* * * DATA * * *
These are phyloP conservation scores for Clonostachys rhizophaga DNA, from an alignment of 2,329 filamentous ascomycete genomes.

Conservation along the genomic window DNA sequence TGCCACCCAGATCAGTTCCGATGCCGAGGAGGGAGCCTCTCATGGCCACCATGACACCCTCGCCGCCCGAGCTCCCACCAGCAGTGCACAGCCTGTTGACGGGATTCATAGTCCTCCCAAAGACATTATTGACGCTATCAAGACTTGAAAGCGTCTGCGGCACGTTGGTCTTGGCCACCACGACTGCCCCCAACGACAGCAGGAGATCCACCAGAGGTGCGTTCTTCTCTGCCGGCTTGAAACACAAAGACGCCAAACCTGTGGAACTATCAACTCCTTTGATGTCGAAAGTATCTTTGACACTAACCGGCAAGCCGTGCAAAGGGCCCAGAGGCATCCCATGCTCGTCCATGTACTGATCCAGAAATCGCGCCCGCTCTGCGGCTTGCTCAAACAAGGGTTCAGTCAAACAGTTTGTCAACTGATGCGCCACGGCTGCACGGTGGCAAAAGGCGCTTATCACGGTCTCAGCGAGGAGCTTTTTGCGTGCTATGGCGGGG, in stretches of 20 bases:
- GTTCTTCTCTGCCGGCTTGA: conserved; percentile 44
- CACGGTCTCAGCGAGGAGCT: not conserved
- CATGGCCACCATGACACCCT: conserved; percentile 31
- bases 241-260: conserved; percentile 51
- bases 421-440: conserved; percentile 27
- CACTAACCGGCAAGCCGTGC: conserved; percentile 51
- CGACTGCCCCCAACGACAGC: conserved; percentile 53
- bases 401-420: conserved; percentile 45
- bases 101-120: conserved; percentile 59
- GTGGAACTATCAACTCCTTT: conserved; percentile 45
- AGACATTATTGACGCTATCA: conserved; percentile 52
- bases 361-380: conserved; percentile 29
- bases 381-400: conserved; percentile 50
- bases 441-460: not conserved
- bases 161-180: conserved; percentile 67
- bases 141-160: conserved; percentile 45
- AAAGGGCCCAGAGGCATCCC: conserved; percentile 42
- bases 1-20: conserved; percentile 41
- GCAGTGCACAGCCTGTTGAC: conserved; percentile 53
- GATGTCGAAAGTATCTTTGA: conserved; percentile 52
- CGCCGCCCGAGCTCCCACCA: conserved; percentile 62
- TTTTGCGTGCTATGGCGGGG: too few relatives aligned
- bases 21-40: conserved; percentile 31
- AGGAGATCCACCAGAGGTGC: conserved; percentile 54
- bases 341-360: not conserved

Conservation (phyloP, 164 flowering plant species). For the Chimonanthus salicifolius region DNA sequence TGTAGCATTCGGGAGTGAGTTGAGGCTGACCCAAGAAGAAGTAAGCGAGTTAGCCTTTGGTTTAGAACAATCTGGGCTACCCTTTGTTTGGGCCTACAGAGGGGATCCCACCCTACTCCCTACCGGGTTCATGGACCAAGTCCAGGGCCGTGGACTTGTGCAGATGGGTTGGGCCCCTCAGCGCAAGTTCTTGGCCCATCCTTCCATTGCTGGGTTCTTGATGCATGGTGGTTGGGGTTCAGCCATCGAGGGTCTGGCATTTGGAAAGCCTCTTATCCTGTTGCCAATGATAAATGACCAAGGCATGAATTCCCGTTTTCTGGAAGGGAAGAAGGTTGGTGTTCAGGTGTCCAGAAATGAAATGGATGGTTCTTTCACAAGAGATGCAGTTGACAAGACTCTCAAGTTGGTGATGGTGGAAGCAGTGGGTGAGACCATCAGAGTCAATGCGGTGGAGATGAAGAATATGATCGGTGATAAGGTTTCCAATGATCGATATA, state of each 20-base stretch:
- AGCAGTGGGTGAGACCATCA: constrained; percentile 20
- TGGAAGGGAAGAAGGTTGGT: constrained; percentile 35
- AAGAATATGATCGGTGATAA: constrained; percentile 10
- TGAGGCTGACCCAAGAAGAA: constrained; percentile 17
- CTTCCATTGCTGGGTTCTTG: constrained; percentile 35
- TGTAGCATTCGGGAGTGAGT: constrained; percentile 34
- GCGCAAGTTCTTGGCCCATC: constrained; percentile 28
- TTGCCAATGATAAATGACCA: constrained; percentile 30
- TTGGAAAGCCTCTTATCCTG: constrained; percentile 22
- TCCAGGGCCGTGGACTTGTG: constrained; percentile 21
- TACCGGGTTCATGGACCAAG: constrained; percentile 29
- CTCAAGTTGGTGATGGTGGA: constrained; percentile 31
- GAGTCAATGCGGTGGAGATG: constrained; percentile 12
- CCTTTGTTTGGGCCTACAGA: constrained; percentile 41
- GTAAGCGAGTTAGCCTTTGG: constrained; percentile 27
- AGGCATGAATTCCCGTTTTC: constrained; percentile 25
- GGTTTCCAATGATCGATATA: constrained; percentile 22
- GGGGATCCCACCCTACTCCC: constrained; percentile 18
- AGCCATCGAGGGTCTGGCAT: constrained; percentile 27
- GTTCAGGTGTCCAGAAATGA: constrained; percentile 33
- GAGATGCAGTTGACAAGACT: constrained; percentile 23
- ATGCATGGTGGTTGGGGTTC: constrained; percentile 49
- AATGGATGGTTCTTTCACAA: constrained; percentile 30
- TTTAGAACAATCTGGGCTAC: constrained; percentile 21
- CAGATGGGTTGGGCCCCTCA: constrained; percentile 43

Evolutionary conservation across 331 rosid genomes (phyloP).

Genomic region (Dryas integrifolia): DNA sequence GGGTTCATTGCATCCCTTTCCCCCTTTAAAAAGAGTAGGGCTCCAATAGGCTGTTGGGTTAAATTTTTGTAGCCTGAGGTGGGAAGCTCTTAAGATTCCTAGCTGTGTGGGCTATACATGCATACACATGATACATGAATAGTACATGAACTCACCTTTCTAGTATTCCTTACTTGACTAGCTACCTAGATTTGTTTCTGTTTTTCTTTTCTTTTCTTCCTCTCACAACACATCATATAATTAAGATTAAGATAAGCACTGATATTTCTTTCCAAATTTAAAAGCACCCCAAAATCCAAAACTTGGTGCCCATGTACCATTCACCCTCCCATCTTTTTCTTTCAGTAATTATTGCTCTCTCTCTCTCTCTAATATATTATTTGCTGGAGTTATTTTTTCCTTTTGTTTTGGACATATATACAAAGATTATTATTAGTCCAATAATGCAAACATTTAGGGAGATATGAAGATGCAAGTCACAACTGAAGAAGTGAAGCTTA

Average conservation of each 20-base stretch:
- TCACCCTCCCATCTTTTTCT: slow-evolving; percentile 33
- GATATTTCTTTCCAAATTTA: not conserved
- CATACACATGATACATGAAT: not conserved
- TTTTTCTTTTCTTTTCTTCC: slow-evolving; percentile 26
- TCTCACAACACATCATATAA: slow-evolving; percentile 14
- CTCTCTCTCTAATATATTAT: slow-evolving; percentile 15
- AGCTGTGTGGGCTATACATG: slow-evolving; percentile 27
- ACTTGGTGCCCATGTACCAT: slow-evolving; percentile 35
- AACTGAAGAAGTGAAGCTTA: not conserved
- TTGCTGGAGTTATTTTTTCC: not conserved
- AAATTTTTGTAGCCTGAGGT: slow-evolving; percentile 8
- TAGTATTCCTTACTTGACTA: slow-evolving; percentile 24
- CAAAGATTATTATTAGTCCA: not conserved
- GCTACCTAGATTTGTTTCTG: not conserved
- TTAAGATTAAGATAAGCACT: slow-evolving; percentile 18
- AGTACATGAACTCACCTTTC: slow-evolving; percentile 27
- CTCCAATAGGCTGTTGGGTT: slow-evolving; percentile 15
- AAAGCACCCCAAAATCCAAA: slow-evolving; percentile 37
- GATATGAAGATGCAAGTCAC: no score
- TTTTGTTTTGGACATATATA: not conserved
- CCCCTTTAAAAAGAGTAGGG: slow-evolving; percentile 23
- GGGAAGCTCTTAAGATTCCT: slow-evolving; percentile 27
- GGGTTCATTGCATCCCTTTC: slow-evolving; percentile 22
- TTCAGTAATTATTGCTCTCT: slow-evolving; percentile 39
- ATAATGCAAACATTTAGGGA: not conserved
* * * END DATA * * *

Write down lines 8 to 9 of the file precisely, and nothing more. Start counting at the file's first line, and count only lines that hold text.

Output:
- CACTAACCGGCAAGCCGTGC: conserved; percentile 51
- CGACTGCCCCCAACGACAGC: conserved; percentile 53